We recently received feedback from almost 1,100 Lieutenants and Captains with information about their development as leaders. Several interesting findings have emerged. Summary highlights follow:
- 75% of those surveyed “somewhat agreed” or “strongly agreed” that the Leader Challenge scenarios they experienced as cadets prepared them to face some of the moral and ethical dilemmas they have faced as an officer. You might want to use these for your own development, or the development of those you lead.
- While the feedback on the utility of the Leader Challenges is nice, what is more useful is the input we received on topics / situations these junior leaders think would be beneficial to the development of cadets or other junior officers. Several themes emerged
- False reporting (OR rates, weapon qual, HT/WT, etc.). LTs and CPTs mentioned they experienced pressure from leaders to “fudge the numbers” or take shortcuts “for the good of the unit or mission.”
- Supply knowledge and associated ethical practices. Much of this was the technical side of supply (CSDP/how to do inventories, etc.), but a lot also dealt with moral/ethical issues involving supply (being told to ‘lose’ a data plate, etc.)
- Soldier family and marital issues. Junior officers highlighted they were largely unprepared for these types of issues. They were surprised they occur at the frequency they do and they are unprepared to help their teammates deal with these issues.
- Real-life EO and SHARP scenarios and legal/ethical ways to respond.
- A surprising number of junior officers mentioned issues involving fellow junior officers making bad relationship decisions, as well as NCOs and superiors engaging in the same behavior.
- NCO/Junior Officer interactions. A few themes emerged in this topic area. The first was how to prepare for working with NCOs – who are more experienced (e.g., overcoming fear, how to show respect and appear competent, etc.). But a second theme also emerged relating to the fact that the advice “trust your NCO” isn’t always sound (e.g., how to deal with untrustworthy NCOs or how to confront someone making an unethical/unsafe decision). A third element focused on dealing with insubordinate NCOs/those who would not follow guidance issued to them.
- How to deal with suicides/deaths in the unit.
Some of the feedback received focuses on technical skills that might be covered in some commissioning sources or basic courses, but not covered in others (e.g., supply issues, etc.). Other points made are more ambiguous and deal with the human dimension.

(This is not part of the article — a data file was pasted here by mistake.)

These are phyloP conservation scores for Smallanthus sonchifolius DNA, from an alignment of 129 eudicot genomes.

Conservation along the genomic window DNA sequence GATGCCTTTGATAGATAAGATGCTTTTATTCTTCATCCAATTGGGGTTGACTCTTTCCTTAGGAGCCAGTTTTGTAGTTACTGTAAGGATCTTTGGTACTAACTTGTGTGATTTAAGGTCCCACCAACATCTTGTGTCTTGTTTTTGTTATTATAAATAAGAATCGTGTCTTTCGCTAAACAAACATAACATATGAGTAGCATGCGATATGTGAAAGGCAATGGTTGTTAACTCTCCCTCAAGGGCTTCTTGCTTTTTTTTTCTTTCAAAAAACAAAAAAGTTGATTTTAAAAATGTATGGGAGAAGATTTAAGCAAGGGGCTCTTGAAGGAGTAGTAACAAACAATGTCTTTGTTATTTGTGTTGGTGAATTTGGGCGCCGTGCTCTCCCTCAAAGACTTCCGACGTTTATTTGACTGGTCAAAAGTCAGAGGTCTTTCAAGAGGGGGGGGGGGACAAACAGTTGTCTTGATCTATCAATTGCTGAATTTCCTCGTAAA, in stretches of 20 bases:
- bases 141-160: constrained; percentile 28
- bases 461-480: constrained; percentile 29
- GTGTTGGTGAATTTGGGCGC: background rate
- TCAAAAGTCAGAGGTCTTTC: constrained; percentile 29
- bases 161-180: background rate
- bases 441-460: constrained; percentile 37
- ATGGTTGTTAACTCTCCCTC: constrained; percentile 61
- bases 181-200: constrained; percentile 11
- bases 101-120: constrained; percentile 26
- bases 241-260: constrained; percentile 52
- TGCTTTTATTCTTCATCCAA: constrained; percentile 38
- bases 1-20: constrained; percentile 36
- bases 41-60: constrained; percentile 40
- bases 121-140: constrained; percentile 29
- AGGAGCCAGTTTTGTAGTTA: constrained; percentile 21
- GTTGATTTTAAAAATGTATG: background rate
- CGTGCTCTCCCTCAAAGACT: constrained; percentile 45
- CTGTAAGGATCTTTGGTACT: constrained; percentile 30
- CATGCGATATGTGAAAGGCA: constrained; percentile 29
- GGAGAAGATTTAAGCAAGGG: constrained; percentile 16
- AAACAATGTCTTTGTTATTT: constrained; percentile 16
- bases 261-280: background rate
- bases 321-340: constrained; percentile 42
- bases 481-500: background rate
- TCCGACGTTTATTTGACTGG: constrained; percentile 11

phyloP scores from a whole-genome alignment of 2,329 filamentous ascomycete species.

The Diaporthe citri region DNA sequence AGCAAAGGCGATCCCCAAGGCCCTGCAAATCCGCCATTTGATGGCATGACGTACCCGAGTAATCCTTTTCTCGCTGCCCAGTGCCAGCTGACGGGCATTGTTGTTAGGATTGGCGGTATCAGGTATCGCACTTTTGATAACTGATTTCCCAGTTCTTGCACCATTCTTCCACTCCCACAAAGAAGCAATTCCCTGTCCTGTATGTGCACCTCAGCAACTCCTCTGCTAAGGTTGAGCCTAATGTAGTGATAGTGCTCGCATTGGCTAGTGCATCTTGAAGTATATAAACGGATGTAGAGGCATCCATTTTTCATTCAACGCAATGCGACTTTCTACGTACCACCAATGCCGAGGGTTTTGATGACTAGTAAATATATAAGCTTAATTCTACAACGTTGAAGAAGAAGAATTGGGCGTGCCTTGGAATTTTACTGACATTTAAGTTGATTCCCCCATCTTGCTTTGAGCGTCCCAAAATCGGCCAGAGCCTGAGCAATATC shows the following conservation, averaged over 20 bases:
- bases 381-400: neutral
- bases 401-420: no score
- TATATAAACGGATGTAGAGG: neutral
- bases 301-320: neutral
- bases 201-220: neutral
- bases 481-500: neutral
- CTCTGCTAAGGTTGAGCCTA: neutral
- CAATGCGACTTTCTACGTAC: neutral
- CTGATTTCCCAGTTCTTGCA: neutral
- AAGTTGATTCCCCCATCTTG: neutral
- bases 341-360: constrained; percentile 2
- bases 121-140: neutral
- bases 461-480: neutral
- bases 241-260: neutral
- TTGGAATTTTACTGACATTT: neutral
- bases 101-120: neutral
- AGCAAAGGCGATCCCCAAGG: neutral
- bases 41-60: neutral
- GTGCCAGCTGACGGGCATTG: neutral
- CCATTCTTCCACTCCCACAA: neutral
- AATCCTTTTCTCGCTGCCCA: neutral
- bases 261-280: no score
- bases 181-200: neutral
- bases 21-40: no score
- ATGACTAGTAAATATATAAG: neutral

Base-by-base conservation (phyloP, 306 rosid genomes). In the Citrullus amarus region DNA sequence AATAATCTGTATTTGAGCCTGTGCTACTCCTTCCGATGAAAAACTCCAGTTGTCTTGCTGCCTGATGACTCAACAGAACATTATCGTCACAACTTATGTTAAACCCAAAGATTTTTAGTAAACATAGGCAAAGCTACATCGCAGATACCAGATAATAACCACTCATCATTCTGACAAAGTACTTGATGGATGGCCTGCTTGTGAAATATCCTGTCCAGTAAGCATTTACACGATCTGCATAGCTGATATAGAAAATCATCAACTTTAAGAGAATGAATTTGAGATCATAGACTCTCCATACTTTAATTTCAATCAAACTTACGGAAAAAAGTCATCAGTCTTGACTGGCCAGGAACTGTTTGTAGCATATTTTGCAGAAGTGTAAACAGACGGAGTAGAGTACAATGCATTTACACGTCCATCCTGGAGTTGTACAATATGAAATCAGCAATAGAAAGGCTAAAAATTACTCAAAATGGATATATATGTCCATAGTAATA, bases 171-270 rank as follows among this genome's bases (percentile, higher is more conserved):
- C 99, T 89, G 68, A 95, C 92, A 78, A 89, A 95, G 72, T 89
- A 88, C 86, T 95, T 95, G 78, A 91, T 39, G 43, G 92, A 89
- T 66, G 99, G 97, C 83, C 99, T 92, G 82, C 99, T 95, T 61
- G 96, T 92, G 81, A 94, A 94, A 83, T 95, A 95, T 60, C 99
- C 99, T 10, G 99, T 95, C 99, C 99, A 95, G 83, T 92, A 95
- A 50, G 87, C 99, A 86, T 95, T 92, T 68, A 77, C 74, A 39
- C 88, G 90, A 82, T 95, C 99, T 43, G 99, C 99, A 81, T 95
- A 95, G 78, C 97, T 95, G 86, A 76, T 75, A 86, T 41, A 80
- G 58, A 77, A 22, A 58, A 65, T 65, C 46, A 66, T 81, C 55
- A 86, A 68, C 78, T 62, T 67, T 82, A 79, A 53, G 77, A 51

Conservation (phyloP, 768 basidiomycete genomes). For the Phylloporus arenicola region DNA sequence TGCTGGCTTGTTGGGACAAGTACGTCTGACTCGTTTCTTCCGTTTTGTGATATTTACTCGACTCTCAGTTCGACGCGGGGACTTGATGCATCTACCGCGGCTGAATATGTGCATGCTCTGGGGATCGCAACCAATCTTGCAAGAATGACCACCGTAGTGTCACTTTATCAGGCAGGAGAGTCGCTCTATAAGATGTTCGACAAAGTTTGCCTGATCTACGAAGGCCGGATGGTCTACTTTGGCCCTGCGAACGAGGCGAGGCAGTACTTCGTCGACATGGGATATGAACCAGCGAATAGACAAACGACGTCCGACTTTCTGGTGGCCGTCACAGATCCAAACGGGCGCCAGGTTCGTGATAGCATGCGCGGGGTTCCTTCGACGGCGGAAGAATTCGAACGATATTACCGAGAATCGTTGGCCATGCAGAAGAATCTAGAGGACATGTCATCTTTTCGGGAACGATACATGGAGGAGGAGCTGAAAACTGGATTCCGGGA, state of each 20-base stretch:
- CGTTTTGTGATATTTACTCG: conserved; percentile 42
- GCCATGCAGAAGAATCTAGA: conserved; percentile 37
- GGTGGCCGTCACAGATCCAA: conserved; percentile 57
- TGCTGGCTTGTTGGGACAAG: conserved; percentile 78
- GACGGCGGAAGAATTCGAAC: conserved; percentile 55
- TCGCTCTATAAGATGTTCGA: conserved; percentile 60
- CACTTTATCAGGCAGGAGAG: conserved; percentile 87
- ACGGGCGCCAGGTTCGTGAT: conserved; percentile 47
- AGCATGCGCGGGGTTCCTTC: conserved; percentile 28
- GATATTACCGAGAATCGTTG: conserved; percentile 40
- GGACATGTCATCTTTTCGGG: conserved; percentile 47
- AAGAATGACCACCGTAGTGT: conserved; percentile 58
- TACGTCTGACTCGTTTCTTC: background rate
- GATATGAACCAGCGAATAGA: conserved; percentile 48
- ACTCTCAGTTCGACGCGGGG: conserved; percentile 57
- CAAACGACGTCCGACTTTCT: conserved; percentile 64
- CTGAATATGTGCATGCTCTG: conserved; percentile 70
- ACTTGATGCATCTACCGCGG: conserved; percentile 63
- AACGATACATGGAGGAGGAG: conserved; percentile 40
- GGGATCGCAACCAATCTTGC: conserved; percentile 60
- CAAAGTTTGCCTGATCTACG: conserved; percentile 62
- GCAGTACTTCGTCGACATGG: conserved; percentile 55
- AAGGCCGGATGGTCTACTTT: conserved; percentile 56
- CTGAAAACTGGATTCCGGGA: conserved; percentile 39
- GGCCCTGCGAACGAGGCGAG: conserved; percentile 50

We do have some existing products that touch on a few of these areas (e.g., dealing with a suicide, Command Supply Discipline, Officer/NCO relationship) but we will begin work developing LPD materials and articles to address these areas. If you’ve got information that you’d like to share, please let us know. You can reach us at CJO@westpoint.edu
Highlights from the past month
- Understanding the PL/XO relationship
- Tips on maintenance and leadership for junior officers
- Cowardice and the casualties of conflict avoidance
- The First 90 days as an XO (part 1 of 3)
- The First 90 days as an XO (part 2 of 3)
- New Read2Lead on the book Legacy
- New Listen2Lead on Speech That Empowers: How to Encourage Growth and Resilience in a Younger Audience
Some things we have in the works that you’ll see in the weeks ahead on the CJO website:
- The First 90 days as an XO (part 3 of 3)
- The power of cognitive diversity in our military
- Detailed career planning for the junior officer
- People first, winning matters: The tightrope of leadership
We are also developing some new YouTube-based materials that focus on personal development – sharing information on topics related to the human dimension (and the items noted above) that we will be sharing over the next few months.
Other posts of interest
While we run/focus on the Center for Junior Officers site, we know there is a lot of other great content out there that can help junior officers in their pursuits. Below are a few articles/podcasts/products from other sources that you might find interesting – we did!
- Organizational Culture and Trust
- Want to develop your command philosophy? DoD Reads has some stuff that can help
- How to do a presentation that doesn’t stink
- The surprising power of questions
Where we can use your help
Some specific projects we could use your assistance on include:
- Articles related to the findings highlighted in our recent survey of junior leaders. Did you experience something similar? Did you learn anything from your experience that you wished you’d known beforehand? If so, send us a note about writing an article.
- Do you have first-hand experience with the “People First” initiative at Fort Hood? We’d love to hear your thoughts – an article sharing your insights would be welcome!
Join the team
If you’re an active-duty junior officer who is interested in obtaining a fully-funded advanced degree (or if you already have an advanced degree from a top-tier institution in a topic related to organizational behavior, I/O psychology, MBA, or related area), will have completed your key development position requirements as a Captain by May 2023, and want to PCS to West Point to join the Center for Junior Officers team, please reach out and let us know
Additional information is also located here.
Until next month – lead well my friends!
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